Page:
N1 - Funding Information: C H Cl 3 with O H − Valiev Marat a) Molecular Sciences Software Group, Environmental Molecular Sciences Laboratory , Pacific Northwest National Laboratory, Richland, Washington 99352, USA Garrett Bruce C. Tsai Ming-Kang Chemical and Materials Sciences Division, Pacific Northwest National Laboratory , Richland, Washington 99352, USA Kowalski Karol Molecular Sciences Software Group, Environmental Molecular Sciences Laboratory , Pacific Northwest National Laboratory, Richland, Washington 99352, USA Kathmann Shawn M. Schenter Gregory K. Dupuis Michel Chemical and Materials Sciences Division, Pacific Northwest National Laboratory , Richland, Washington 99352, USA a) Electronic mail: email@example.com 07 08 2007 127 5 051102 15 05 2007 10 07 2007 07 08 2007 2007-08-07T15:23:33 2007 American Institute of Physics 0021-9606/2007/127(5)/051102/4/ $23.00 We present an approach to calculate the free energy profile along a condensed-phase reaction path based on high-level electronic structure methods for the reactive region. The bulk of statistical averaging is shifted toward less expensive descriptions by using a hierarchy of representations that includes molecular mechanics, density functional theory, and coupled cluster theories. As an application of this approach we study the reaction of C H Cl 3 with O H − in aqueous solution. ONR DOE DOE There are many application areas that can greatly benefit from accurate electronic structure description of reaction processes provided by high-level methods, such as coupled cluster (CC) theory. 1 However, in many practical cases, explicit consideration of the complex heterogeneous environment renders such applications nearly intractable because of the need to sample over a large number of degrees of freedom. Previously we have shown 2 how to incorporate high-level ab initio methods for calculations of finite temperature averages of excited states. In this work we describe a systematic approach for CC-based calculations of a free energy profile along a reaction path—a quantity central to the analysis of reactions in large complex chemical systems. Similar in spirit to the ONIOM method, 3 our approach combines CC, density functional theory (DFT), and molecular mechanics (MM) methods to construct a sequence of multiple representations of the reactive region allowing the bulk of statistical averaging to be shifted toward less expensive descriptions. Let us consider the combined solute and solvent system. By construction, the solute contains all the reactive species requiring a quantum-mechanical (QM) description. Adopting a classical description for the solvent, the total energy of the system in the combined quantum mechanical and molecular mechanics (QM/MM) approach 4 can be expressed as a sum of quantum (QM) and classical molecular mechanics (MM) contributions, E = E QM ( r , R ; ψ ) + E MM ( r , R ) , (1) where ψ represents the electronic degrees of freedom corresponding to the ground state, and r and R are solute and solvent coordinates, respectively. The QM energy can be further decomposed into internal and external parts, E QM = E QM int ( r ; ψ ) + E QM ext ( r , R ; ρ ) . (2) Formally the internal part E QM int coincides with the solute QM energy in the gas phase. In a CC-based description, it can be represented as E CC int = ⟨ Φ ∣ H e T ∣ Φ ⟩ , (3) where H is a standard many-electron Hamiltonian and Φ is a reference many-electron wave function. The external part of the QM energy contains electrostatic interactions between solute electron density ( ρ ) and solvent classical charges ( Z I ) , E QM ext ( r , R ; ρ ) = ∑ I ∫ Z I ρ ( r ′ ) ∣ R I − r ′ ∣ d r ′ . (4) The van der Waals and Coulomb nuclear solute-solvent interactions are absorbed into the second term in Eq. (1) , which also contains the classical energy of the solvent. We assume that the reaction can be fully characterized by a reduced set of coordinates, involving only the solute part of the system. Using an equilibrium solvation model 5 the solvent degrees of freedom can be integrated out leading to the definition of the effective thermodynamic potential, W ( r , β ) = − 1 β ln ∫ e − β E ( r , R ; ψ ) d R , (5) where β = 1 ∕ k T . In many ways the effective thermodynamic potential is reminiscent of the total energy quantity, which facilitates the reaction analysis in terms of concepts developed for gas phase reaction calculations. Prior to discussing the calculation of W ( r , β ) along the reaction pathway in solute coordinate space, let us briefly address an issue of how such a pathway could be generated in the first place. Using gas phase calculations for this purpose may not always be appropriate as the solvent may significantly influence the reaction process. The main challenge is that the direct calculation of the derivatives of W ( r , β ) required for path calculations is impractical with CC or even DFT methods because of numerous electronic structure calculations during solvent averaging. The computations, however, can be significantly simplified in the zero temperature limit. In this case the presence of the solvent is taken into account, but the influence of finite temperature fluctuations on the structure of reaction path is neglected. In the zero temperature limit the major contribution to the derivatives of W ( r , β ) comes from the region where E ( r , R ; ψ ) is near its minimum with respect to R , therefore lim β → ∞ ∂ r W ( r , β ) = ∂ r E ( r , R * ; ψ ) , (6) where R * is a solvent configuration minimizing E ( r , R ; ψ ) . For a large number of solvent degrees of freedom, many optimization steps may be required to determine R * . As the solute region is kept fixed during this procedure, the computations can be simplified by following the previously suggested method 6 of introducing an effective classical representation for the solute-solvent interactions, E QM ext = ∑ i , I Z I Q i ∣ R I − r i ∣ ≡ E ESP ( r , R ; Q ) . (7) Here the QM atoms are represented by the effective electrostatic potential (ESP) charges ( Q i ) such that the electrostatic potential outside the solute region is the same as that produced from the full electron density ρ ( r ) . The charges Q i do depend on the solvent coordinates, but as long as the optimization cycle is convergent the frequency of their updates is largely irrelevant and can be exploited to achieve the best computational efficiency. The approach presented here allows straightforward incorporation of various reaction pathway methodologies. For example, the nudged elastic band (NEB) method 7 can be implemented in the following way. After generation of an initial trial pathway and determination of effective charges for each of the resulting replicas of the QM region, the self-consistent cycle is carried out consisting of (i) optimization of the solvent MM region in the field of the effective charge representation of the QM region, (ii) calculation of new forces and effective charges for the QM region through the solution of the Schrodinger equation, and (iii) evolution of the QM region according to the NEB methodology. 7 The cycle is repeated until convergence is achieved. This methodology can be applied in conjunction with both CC or less expensive DFT versions of QM/MM methods. The free energy difference between points r A and r B on the reaction path can be written as Δ W A B = − 1 β ln ⟨ e − β ( E ( r B , R ; ψ B ) − E ( r A , R ; ψ A ) ) ⟩ r A , (8) where angular brackets denote a statistical average over solvent configurations with fixed solute geometry, ⟨ … ⟩ r = ∫ … e − β E ( r , R ; ψ ) d R ∫ e − β E ( r , R ; ψ ) d R . (9) Direct QM/MM evaluation of Eq. (8) is impractical because of numerous electronic structure calculations during statistical averaging. Taking advantage of a state function property of W ( r , β ) , an alternative thermodynamic cycle can be devised where the burden of statistical sampling is shifted to a less expensive representation of the solute-solvent interactions. 6,8 For a CC/MM based description, we suggest a multitiered mapping involving three different representations of varied complexity: CC/MM, DFT/MM, and ESP/MM (see Fig. 1 ). The ESP/MM representation is obtained by replacing E QM in Eq. (1) by the effective charge energy E ESP [see Eq. (7) ]. The total free energy difference Δ W A B can then be represented as a sum of three contributions (see Fig. 1 ) Δ W A B = ( Δ W A A CC → DFT − Δ W B B CC → DFT ) + ( Δ W A A DFT → ESP − Δ W B B DFT → ESP ) + Δ W A B ESP . (10) The first and second terms represent free energy difference for changing the description of the fixed solute region from the CC to DFT representations and from DFT to a classical ESP representations [see Eq. (7) ], respectively. The third term represents the free energy difference for changing solute configuration from ( r A , Q A ) to ( r B , Q B ) within classical ESP/MM description. It is this last leg of the cycle that bears the largest burden of statistical sampling, which can now be accommodated easily. Since the position of the solute region is fixed during the change of representations (CC to DFT, DFT to ESP) it is reasonable to assume that there is a sufficient overlap between accessible solvent phase regions. In this case, free energy perturbation theory can be used to calculate corresponding free energy differences, Δ W A A CC → DFT = − 1 β ln ⟨ e − β Δ E A A CC → DFT ⟩ DFT ∕ MM , (11) Δ W A A DFT → ESP = − 1 β ln ⟨ e − β Δ E A A DFT → ESP ⟩ ESP ∕ MM , (12) where (13) Δ E A A CC → DFT = E CC ( r A , R ; ψ A ) − E DFT ( r A , R ; ψ A ) , Δ E A A DFT → ESP = E DFT ( r A , R ; ψ A ) − E ESP ( r A , R ; Q A ) . The benefit of using an intermediate DFT description is that in the ground state the DFT electron density should be fairly close 9 to the nearly exact density generated by CC. Since the electron density is the sole coupling parameter between the solute electronic degrees of freedom and the solvent [see Eq. (4) ], the derivatives δ E CC ∕ δ R and δ E DFT ∕ δ R produce only density- (not wave function) dependent terms and therefore δ Δ E A A CC → DFT δ R ≈ 0 ⇒ Δ W A A CC → DFT ≈ Δ E A A CC → DFT . (14) In the evaluation of Δ W A A DFT → ESP we can follow a resampling strategy 10 and evaluate Δ E A A DFT → ESP at a certain interval over the solvent trajectories expediently generated at the ESP/MM level of theory. There are several ways to evaluate the classical Δ W A B ESP term. Based on the smooth transformation between A and B configurations, (15) r λ = ( 1 − λ ) r A + λ r B . Q λ = ( 1 − λ ) Q A + λ Q B , Δ W A B ESP can be calculated as a sum of differences, Δ W A B ESP = − ∑ i 1 β ln ⟨ e − β Δ E λ i → λ i + 1 ESP ⟩ λ i , (16) where Δ E λ i → λ i + 1 ESP is the ESP energy difference between λ i + 1 and λ i windows that partition λ ∊ [ 0,1 ] interval. We implemented the above approach into NWCHEM (Ref. 11 ) and applied it to the S N 2 reaction of C H Cl 3 and O H − in aqueous solution. Only gas phase studies of this reaction have been performed 3,12 so far, and there is some uncertainty whether the S N 2 mechanism is a viable option for base-catalyzed hydrolysis of C H Cl 3 in aqueous solution. Our solute QM region contained C H Cl 3 and O H − molecules. At the DFT level it was described using the B3LYP exchange-correlation functional with the 6 - 31 + G * basis set, and the CC description was based on the locally renormalized variant of CCSD(T)(LR-CCSD(T)) (Ref. 13 ) with the aug-cc-pVDZ (Ref. 14 ) basis set. The van der Waals parameters for the QM region were taken from standard Amber force field definitions. 15 The solute was embedded into a 30 Å cubic box of 888 SPC/E (Ref. 16 ) solvent water molecules representing the MM region. Reaction pathway calculations were performed using the DFT/MM representation of the system using the zero temperature methodology described earlier. First we determined the transition state structure, characterized by a single imaginary mode of 238 cm − 1 . Then we optimized reactant and product states with the initial structures generated through the displacement of the transition state in the direction of the negative mode. To ensure full relaxation of the solvent, optimization of reactant, transition, and product states were performed in combination with molecular dynamics equilibration ( 40 ps at T = 298.15 K ) of the solvent region. The initial pathway for NEB calculations was calculated by linear interpolation between the reactant, transition, and product states of the entire solute-solvent system with six beads/replicas for each segment. In the reactant state the O H − group is positioned 3.1 Å away from the carbon on the C H Cl 3 group serving as a hydrogen bond acceptor to chloroform. During the reaction it makes a symmetrical approach to chloroform such that the OH bond bisects one of the Cl–C–Cl angles. The water solvation shell of O H − changes from six-fold coordination in the reactant state to five-fold and three-fold coordination in the transition and product states, respectively. In the product state the Cl − ion, located 3.23 Å from the C H Cl 3 O H complex, is coordinated by four waters. 17 The free energy profile, including individual contributions, is shown in Fig. 1 . For Δ W A B ESP calculations we used effective charges generated during the NEB procedure. The λ -summation interval was partitioned in 0.1 Å increments ( λ i = 0 , 0.1 , … , 1.0 ) . Using a double wide sampling strategy, 18 the free energy differences for λ i → λ i − 1 and λ i → λ i + 1 were obtained simultaneously by sampling at λ i over 20 ps of molecular dynamics simulation at constant temperature ( T = 298.15 K ) . The calculation of Δ W DFT → ESP was done by resampling the 100 ps solvent trajectory generated at the ESP/MM level with the interval of 0.5 ps . The free energy difference Δ W CC → DFT was calculated according to Eq. (14) over the NEB reaction path. To estimate the accuracy of this approximation we also performed a series of CC and DFT calculations over the 10 ps solvent trajectory with 0.5 ps interval for the reactant and transition states. The calculated standard deviations for Δ E A A CC → DFT ( 0.45 kcal ∕ mol for reactant and 0.13 kcal ∕ mol for transition states) and the estimated barrier error of 0.5 kcal ∕ mol support the validity of our approximation. Overall we find that the CC/MM approach gives a free energy reaction barrier of 29.3 kcal ∕ mol and an overall reaction free energy of − 46.7 kcal ∕ mol . We note that DFT/MM treatment of the same process underestimates the reaction barrier ( 24.6 kcal ∕ mol ) but agrees well on the reaction free energy ( − 47 kcal ∕ mol ) . In conclusion we have developed an efficient and systematic approach for free energy calculations along a condensed-phase reaction path based on high-level electronic structure methods for the reactive region. The approach can be used in conjunction with not only QM/MM but also ONIOM (Ref. 3 ) and other methodologies. 19 We have illustrated our approach by studying the S N 2 reaction of C H Cl 3 with O H − in aqueous phase. Significant differences between free energy reaction barriers between CC and DFT descriptions illustrate the importance of an accurate description of electron correlation effects in free energy calculations. In agreement with experiment, 20 the high reaction barrier obtained in our calculation indicates that the S N 2 mechanism is unlikely to play a major role in the hydrolysis of C H Cl 3 in aqueous solution. Three of the authors (M.V., B.C.G., and S.M.K.) would like to acknowledge support from Office of Naval Research. Three of the authors (M.K.T., G.K.S., and M.D.) would like to acknowledge support from the Division of Chemical Sciences, Office of Basic Energy, DOE. This research was performed in part using the MSCF in EMSL, a national scientific user facility sponsored by the U.S. DOE, OBER and located at PNNL. Battelle operates PNNL for DOE. FIG. 1. (Color online) Thermodynamic cycle for free energy calculations (top left); free energy profile (bottom left) and reactant, transition, and product states (right) for the reaction C H Cl 3 + O H − → C H Cl 2 O H + Cl − .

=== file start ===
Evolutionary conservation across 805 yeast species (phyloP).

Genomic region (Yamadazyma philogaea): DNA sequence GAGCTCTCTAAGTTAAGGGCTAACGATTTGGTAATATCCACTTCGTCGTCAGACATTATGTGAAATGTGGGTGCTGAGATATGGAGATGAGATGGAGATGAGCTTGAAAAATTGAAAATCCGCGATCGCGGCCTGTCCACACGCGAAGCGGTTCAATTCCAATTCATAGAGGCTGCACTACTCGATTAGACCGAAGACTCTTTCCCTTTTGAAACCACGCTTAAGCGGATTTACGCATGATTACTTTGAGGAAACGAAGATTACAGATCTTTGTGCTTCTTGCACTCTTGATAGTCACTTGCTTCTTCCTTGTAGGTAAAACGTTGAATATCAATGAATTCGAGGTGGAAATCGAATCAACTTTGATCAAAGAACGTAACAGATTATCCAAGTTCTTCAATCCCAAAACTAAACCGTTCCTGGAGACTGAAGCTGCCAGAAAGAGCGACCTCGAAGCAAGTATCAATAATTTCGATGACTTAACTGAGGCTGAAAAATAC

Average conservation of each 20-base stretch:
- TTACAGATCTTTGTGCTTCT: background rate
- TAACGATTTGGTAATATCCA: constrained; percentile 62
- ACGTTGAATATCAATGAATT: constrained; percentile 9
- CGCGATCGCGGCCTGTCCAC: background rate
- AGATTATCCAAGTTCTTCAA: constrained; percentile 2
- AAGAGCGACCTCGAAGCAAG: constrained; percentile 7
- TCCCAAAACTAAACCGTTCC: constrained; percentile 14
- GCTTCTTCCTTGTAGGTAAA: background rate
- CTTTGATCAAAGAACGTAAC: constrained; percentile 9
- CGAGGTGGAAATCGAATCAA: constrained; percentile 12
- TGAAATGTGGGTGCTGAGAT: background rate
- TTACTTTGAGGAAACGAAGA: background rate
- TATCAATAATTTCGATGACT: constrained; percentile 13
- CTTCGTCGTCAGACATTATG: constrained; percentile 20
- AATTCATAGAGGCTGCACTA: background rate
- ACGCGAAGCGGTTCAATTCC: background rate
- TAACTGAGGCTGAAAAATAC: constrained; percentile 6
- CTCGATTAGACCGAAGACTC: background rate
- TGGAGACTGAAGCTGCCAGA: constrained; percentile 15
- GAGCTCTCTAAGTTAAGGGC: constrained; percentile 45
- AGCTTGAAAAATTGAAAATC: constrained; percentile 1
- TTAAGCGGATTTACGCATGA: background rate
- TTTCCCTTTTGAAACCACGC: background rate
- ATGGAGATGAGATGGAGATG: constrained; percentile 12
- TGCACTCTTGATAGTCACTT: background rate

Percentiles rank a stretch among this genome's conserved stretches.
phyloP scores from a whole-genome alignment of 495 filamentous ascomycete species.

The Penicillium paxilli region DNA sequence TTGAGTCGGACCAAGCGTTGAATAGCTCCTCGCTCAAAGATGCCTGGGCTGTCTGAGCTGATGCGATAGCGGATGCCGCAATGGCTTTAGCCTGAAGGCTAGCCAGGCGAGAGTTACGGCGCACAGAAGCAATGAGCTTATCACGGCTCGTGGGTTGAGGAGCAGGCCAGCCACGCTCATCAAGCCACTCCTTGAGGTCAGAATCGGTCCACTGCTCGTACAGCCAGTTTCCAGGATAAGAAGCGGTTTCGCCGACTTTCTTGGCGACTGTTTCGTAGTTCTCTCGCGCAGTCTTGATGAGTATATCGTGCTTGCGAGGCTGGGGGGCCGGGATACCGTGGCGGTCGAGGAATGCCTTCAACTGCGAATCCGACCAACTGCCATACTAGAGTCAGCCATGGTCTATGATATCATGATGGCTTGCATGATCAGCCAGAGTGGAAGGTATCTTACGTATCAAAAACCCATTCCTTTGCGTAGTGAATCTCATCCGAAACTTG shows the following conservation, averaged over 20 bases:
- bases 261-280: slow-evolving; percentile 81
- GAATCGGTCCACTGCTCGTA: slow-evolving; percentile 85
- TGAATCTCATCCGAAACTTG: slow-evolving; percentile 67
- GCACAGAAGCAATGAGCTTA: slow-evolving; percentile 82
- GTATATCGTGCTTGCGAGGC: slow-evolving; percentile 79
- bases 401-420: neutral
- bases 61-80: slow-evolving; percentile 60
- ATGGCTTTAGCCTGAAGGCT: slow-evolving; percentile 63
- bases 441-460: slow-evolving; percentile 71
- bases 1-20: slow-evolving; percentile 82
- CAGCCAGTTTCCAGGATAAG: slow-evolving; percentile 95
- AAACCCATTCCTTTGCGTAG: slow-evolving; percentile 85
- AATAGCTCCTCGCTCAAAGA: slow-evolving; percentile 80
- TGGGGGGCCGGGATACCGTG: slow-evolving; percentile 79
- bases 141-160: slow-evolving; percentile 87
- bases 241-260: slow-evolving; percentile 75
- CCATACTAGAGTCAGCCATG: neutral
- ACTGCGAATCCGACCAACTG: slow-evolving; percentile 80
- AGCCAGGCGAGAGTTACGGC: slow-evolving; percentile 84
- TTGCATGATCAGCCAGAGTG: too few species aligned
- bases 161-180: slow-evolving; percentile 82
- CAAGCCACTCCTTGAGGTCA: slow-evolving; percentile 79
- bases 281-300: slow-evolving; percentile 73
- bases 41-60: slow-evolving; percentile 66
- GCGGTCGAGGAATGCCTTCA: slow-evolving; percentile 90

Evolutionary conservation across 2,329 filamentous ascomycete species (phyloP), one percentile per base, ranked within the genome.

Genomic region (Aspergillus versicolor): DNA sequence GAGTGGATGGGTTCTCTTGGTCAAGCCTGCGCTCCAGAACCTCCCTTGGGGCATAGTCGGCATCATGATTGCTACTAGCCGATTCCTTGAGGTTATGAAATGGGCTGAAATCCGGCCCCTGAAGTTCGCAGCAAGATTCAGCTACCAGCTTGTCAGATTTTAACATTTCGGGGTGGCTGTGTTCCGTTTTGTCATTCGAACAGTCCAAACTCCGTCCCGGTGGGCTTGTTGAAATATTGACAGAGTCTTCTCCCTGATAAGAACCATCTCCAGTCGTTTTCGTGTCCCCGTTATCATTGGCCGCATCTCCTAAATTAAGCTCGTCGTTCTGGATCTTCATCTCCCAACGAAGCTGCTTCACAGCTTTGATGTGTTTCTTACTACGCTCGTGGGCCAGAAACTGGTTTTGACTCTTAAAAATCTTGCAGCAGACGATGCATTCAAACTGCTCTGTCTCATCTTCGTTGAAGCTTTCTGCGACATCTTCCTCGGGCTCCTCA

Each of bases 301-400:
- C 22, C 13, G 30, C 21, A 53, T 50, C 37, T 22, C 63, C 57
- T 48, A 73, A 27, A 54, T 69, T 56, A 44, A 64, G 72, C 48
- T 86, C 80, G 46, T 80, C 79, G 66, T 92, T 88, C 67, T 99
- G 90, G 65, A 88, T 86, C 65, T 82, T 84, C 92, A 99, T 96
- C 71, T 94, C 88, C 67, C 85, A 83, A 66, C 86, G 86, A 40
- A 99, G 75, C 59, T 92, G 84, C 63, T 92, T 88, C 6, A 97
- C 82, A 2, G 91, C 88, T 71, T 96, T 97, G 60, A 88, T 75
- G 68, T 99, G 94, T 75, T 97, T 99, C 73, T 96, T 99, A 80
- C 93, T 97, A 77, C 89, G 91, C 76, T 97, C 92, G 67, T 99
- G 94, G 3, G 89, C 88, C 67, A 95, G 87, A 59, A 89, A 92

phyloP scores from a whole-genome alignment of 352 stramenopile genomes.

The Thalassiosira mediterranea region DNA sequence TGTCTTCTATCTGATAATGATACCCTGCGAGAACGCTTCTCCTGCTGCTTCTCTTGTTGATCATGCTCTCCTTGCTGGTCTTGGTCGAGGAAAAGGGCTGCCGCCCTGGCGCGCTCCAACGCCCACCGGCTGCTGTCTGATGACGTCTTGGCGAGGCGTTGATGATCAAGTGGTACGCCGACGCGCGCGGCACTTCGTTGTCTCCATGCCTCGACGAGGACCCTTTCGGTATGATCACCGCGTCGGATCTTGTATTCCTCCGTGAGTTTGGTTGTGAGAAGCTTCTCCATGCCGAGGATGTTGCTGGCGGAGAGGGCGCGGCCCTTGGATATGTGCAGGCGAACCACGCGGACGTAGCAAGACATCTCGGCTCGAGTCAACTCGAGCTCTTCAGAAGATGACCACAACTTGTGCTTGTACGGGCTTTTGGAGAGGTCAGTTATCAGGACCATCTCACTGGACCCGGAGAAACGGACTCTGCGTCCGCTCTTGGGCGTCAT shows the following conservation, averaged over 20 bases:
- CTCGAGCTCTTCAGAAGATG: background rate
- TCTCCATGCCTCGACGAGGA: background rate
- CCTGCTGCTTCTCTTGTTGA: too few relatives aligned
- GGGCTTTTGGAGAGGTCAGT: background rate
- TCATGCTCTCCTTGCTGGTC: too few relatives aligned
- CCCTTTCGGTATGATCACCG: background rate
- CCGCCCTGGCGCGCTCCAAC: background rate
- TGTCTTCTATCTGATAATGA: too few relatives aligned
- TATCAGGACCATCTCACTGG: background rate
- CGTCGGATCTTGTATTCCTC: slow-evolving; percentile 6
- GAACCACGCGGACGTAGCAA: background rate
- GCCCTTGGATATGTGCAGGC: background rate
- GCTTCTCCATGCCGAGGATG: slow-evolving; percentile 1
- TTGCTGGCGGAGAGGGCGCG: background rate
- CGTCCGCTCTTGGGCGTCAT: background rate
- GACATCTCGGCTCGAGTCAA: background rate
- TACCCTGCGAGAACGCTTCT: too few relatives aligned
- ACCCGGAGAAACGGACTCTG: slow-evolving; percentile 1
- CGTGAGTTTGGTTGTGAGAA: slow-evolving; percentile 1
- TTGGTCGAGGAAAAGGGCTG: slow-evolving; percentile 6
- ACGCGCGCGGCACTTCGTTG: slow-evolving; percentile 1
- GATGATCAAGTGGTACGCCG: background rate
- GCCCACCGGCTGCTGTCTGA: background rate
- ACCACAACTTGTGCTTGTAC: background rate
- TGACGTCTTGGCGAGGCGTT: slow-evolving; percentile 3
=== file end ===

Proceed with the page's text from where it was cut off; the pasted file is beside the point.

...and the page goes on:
PY - 2007
Y1 - 2007
N2 - We present an approach to calculate the free energy profile along a condensed-phase reaction path based on high-level electronic structure methods for the reactive region. The bulk of statistical averaging is shifted toward less expensive descriptions by using a hierarchy of representations that includes molecular mechanics, density functional theory, and coupled cluster theories. As an application of this approach we study the reaction of CH Cl3 with O H- in aqueous solution.
AB - We present an approach to calculate the free energy profile along a condensed-phase reaction path based on high-level electronic structure methods for the reactive region. The bulk of statistical averaging is shifted toward less expensive descriptions by using a hierarchy of representations that includes molecular mechanics, density functional theory, and coupled cluster theories. As an application of this approach we study the reaction of CH Cl3 with O H- in aqueous solution.
UR - http://www.scopus.com/inward/record.url?scp=34547685930&partnerID=8YFLogxK
UR - http://www.scopus.com/inward/citedby.url?scp=34547685930&partnerID=8YFLogxK
U2 - 10.1063/1.2768343
DO - 10.1063/1.2768343
M3 - Article
AN - SCOPUS:34547685930
VL - 127
JO - Journal of Chemical Physics
JF - Journal of Chemical Physics
SN - 0021-9606
IS - 5
M1 - 051102